LOGAN SQUARE — A project that would bring 63 studio apartments to the neighborhood was criticized by some Monday night as too dense, but the developer touted his plan as a way to provide housing for students and young professionals.
The five-story apartment building at 2340 N. California Ave. — which would include 63 studio apartments, three one-bedroom units and a penthouse — is being developed by Enrico Plati of Savoy Development, who called it "an unusual project but also a progressive project."
Plati's presentation drew a crowd of more than 120 people to a sometimes-tense meeting of the Greater Goethe Neighborhood Association Zoning and Planning Committee at the Haas Park field house.
Upzoning, parking concerns, density and questions over what sort of clientele would be attracted to the apartment building were among the issues raised.
Some thought the building would be out of step with the neighborhood’s character.
“What you have here looks like it belongs in the West Loop,” said longtime resident and business owner Paul Kamp, drawing applause. “Logan Square is already a desirable place to live because it’s low density — what you have there is not low density.”
Plati, a developer of 35 years, compared his vision for Logan Square to his past work in the West Loop, stating that he “truly believes [Logan Square] will be just as desirable” as Downtown in years to come.
While the project is being developed under city guidelines as a single room occupancy project — traditional SROs often are considered undesirable because they attract a transient population — Plati said the SRO connection is only because the city lacks a designation for what he called “micro apartments.”
His project will be not be a “decrepit building … lacking amenities,” he said.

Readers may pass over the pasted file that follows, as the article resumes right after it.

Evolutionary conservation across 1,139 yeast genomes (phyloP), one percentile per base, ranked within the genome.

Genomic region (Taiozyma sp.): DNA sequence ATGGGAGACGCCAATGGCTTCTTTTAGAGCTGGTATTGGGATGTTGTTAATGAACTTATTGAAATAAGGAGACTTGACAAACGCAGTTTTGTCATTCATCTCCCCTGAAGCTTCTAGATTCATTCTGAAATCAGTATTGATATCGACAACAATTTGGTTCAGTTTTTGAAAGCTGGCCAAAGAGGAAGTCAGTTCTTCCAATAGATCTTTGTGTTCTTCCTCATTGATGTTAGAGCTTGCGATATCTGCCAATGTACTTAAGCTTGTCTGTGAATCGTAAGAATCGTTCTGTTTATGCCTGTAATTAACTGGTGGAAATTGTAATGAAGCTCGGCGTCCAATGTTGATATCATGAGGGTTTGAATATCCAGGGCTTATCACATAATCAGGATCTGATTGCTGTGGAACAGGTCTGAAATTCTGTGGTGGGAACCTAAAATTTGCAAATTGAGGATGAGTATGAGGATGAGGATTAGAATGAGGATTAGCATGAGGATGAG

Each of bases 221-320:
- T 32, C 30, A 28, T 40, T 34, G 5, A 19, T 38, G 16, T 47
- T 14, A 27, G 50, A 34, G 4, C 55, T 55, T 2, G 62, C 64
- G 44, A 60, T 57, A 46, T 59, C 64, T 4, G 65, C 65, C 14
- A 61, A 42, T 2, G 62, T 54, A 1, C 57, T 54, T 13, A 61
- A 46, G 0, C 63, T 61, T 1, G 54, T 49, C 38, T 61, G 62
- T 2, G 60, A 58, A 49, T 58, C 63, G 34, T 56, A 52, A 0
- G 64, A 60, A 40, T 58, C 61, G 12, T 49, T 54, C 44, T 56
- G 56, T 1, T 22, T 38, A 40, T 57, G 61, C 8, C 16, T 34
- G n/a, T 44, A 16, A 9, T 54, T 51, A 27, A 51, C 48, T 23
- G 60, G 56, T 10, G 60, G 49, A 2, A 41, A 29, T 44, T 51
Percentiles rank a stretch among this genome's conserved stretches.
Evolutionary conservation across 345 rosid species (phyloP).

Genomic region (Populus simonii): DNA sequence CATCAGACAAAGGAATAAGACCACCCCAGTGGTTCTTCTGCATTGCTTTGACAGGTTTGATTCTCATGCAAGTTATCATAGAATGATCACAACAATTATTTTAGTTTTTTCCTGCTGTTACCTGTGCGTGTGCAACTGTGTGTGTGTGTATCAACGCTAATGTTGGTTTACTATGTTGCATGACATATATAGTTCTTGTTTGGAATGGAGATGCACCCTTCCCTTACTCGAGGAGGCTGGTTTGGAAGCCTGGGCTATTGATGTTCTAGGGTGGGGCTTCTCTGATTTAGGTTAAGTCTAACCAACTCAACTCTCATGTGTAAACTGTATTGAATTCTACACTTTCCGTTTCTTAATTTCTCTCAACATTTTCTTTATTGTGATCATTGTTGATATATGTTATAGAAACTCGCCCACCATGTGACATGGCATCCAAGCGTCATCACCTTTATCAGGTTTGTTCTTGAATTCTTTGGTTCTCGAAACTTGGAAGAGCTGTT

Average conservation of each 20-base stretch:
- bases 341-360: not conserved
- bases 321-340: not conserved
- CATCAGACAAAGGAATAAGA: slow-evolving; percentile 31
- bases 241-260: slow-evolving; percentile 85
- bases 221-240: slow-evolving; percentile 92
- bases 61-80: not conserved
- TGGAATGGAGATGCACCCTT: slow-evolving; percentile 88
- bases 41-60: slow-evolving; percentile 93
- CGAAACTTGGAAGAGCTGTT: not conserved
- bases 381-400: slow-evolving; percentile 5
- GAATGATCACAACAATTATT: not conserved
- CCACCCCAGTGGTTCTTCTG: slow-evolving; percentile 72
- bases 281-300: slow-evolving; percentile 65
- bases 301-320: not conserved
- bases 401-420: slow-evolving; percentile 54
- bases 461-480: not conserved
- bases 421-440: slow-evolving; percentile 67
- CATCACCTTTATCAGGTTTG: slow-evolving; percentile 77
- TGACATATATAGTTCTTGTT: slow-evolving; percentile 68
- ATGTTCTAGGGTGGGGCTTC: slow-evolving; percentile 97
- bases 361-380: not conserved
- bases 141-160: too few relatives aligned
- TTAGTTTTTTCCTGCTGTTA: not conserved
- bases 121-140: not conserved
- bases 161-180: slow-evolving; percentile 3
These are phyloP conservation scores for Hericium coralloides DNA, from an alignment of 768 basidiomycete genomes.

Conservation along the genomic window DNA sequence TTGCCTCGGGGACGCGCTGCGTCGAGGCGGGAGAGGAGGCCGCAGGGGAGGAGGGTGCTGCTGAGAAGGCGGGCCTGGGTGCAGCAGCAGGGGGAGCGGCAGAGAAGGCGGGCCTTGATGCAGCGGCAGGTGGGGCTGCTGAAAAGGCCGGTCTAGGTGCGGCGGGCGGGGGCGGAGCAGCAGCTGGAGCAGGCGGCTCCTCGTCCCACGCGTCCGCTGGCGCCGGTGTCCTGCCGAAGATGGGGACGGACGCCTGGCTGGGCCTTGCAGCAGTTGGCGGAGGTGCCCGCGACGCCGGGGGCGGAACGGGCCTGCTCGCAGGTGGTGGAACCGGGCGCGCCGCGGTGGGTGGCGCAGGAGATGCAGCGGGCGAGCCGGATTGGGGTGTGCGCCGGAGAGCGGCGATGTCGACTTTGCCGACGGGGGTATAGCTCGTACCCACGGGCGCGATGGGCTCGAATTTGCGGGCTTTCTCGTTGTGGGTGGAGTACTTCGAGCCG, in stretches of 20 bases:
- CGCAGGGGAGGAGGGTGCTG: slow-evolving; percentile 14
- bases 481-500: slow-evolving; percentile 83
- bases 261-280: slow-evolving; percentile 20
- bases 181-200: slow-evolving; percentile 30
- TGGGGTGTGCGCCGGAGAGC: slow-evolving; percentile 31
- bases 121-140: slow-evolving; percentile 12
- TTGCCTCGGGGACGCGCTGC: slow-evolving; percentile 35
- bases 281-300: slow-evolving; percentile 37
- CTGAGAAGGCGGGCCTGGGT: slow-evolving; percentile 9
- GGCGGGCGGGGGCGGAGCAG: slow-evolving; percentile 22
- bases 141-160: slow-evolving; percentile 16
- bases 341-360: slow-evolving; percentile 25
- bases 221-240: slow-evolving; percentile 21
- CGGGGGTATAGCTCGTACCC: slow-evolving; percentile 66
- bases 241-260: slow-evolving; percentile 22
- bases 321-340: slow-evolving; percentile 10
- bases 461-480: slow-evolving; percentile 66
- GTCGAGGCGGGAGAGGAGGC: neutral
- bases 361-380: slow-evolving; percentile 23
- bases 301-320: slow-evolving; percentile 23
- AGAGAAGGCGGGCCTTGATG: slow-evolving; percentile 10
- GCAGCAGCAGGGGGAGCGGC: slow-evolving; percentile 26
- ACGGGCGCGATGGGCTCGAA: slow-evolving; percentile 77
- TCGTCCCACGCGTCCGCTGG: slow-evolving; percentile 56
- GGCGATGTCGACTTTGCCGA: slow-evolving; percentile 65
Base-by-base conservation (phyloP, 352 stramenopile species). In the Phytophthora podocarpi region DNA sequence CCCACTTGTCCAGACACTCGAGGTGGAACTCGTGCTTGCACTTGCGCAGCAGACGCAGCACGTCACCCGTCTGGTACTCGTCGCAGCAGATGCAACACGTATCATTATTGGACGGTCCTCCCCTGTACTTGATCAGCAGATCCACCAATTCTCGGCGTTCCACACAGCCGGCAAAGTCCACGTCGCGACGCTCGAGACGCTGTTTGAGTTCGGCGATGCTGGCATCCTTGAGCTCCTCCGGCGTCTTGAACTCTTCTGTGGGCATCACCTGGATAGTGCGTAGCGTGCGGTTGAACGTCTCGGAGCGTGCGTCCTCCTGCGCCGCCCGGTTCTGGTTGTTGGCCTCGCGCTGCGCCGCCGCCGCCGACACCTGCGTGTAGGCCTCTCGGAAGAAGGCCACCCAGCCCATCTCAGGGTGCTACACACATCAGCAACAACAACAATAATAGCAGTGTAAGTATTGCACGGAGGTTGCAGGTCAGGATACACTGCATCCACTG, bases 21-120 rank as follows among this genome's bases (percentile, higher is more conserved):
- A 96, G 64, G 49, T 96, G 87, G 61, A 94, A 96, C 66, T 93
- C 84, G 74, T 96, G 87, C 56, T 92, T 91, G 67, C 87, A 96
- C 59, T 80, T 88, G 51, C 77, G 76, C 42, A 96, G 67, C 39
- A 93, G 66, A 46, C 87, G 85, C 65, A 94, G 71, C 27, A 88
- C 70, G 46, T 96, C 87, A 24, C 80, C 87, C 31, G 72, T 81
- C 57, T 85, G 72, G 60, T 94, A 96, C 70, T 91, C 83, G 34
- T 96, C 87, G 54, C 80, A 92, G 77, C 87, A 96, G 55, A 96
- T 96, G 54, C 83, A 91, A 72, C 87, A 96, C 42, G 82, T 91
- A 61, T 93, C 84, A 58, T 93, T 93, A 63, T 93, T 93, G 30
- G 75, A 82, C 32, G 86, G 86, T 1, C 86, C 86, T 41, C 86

Unlike traditional SROs which are designed for low-income clientele, Plati said his proposed apartment complex will be geared toward students and young professionals at a minimum $1,000 monthly pricetag per room. He said he expects the rooms to fill up within a few months of completion.
Addressing concerns about a lack of parking around the building, Plati said he expected fewer than a dozen residents of the apartments would own cars. The public transit-friendly building will include an i-Go car share in-house, he added.
“It will be something that is seriously lacking in Chicago at this point,” Plati said of his proposal.
While much of the crowd spoke in opposition to the plan, some spoke in favor of it, with one supporter referencing its relatively reasonable rents in an increasingly popular neighborhood and its proximity to mass transit.
John Amdor, a UIC graduate student in urban planning, called such projects "critical to the vitality of cities."
“We should be eager to welcome people,” said Amdor. “If you think I don’t care about this neighborhood then you’ve got it wrong.”
In addition to the 66 apartments, the proposed building would house 5,000 square feet of commercial space on the first floor. Ten percent of the units would be subsidized, according to Plati.
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